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The Grievance Studies Scandal Isn’t Just A Problem For Academia


Something has gone horribly wrong in academia. Last August, a trio of scholars began writing hoax academic papers and submitting them to peer-reviewed journals that specialize in what the scholars call “grievance studies”—identity politics thinly disguised as scholarship. Instead of being laughed off, a surprising number of these scholarly lampoons were actually published over the past year by some of the leading feminist and gender studies journals.

One journal published a paper that includes a chapter from Adolph Hitler’s “Mein Kampf” rewritten in the language of intersectionality theory. Another journal, specializing in “feminist geography,” published a paper online in May about how dog parks are “petri dishes for canine ‘rape culture.’” The pseudonymous author issued “a call for awareness into the different ways dogs are treated on the basis of their gender and queering behaviors, and the chronic and perennial rape emergency dog parks pose to female dogs.”

Perhaps the most disturbing is a paper that argues for “experiential reparations” for students deemed privileged, including “sitting on the floor, wearing chains, or intentionally being spoken over.” That one hasn’t been published yet. Its status is “revise and resubmit.” The unnamed reviewers reportedly recommended that privileged students should be subjected to even harsher treatment, and expressed concern that underprivileged students might be exploited by the burden of having to teach about privilege.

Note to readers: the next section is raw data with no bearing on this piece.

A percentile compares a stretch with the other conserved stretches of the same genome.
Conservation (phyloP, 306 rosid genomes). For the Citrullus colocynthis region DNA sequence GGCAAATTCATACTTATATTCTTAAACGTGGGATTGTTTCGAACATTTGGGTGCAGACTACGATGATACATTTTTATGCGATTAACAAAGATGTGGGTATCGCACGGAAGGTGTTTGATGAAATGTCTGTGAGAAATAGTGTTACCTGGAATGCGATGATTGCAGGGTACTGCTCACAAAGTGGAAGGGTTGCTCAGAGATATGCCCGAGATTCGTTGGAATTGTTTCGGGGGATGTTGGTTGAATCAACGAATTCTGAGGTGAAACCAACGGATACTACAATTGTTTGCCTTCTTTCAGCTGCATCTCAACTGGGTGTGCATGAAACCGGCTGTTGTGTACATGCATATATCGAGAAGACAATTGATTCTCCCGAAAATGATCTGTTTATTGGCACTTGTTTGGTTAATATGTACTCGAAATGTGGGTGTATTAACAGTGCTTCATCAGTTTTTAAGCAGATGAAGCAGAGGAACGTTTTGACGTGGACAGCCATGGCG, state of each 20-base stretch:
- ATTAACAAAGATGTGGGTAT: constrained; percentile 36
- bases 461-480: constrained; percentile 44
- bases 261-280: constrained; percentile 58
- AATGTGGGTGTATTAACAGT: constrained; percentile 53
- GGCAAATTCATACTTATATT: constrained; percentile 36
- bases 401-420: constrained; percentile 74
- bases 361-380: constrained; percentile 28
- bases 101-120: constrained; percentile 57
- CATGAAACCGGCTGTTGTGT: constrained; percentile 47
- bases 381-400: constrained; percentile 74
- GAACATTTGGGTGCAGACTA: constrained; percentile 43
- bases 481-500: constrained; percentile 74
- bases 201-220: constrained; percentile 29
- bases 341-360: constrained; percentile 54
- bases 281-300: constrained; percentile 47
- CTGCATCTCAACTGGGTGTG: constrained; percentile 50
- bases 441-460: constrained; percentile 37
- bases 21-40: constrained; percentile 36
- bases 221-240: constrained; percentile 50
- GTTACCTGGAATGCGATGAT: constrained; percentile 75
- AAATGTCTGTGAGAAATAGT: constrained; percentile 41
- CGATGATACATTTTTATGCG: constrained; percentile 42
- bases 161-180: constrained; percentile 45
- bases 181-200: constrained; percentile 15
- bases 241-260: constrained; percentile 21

All of this is the work of mathematician James Lindsay, Peter Boghossian, an assistant professor of philosophy at Portland State University, and Helen Pluckrose, a scholar of English literature and history. Of the 20 papers they have written so far, four have been published and three have been accepted for publication. A number of others have been returned with a request to revise and resubmit. In a project summary, Lindsay wrote that each paper “combined an effort to better understand the field itself with an attempt to get absurdities and morally fashionable political ideas published as legitimate academic research.”

The authors, who describe themselves as “left-leaning liberals,” have been chronicling their experiment online, including an essay published this week and a video posted on YouTube. They are obviously having fun with it all.

The Origins Of Postmodernism’s Malign Influence

Their project is a replication—on a much grander scale—of the Sokal affair, a hoax paper by mathematician Alan Sokal that was published by the journal Social Text in 1996. Sokal said he wanted to find out if a leading journal of culture studies would “publish an article liberally salted with nonsense if (a) it sounded good and (b) it flattered the editors’ ideological preconceptions.”

Sokal had been inspired to conduct his experiment by a 1994 book, “Higher Superstition,” by biologist Paul R. Gross and mathematician Norman Levitt that argued some humanities journals would publish anything as long as it expressed “proper leftist thought.” Gross and Levitt were pushing back against postmodern academics who challenged the nature of scientific inquiry and suggested that scientific theories are nothing more than social constructs. These postmodernists, they said, were fundamentally anti-intellectual and toxic to academia.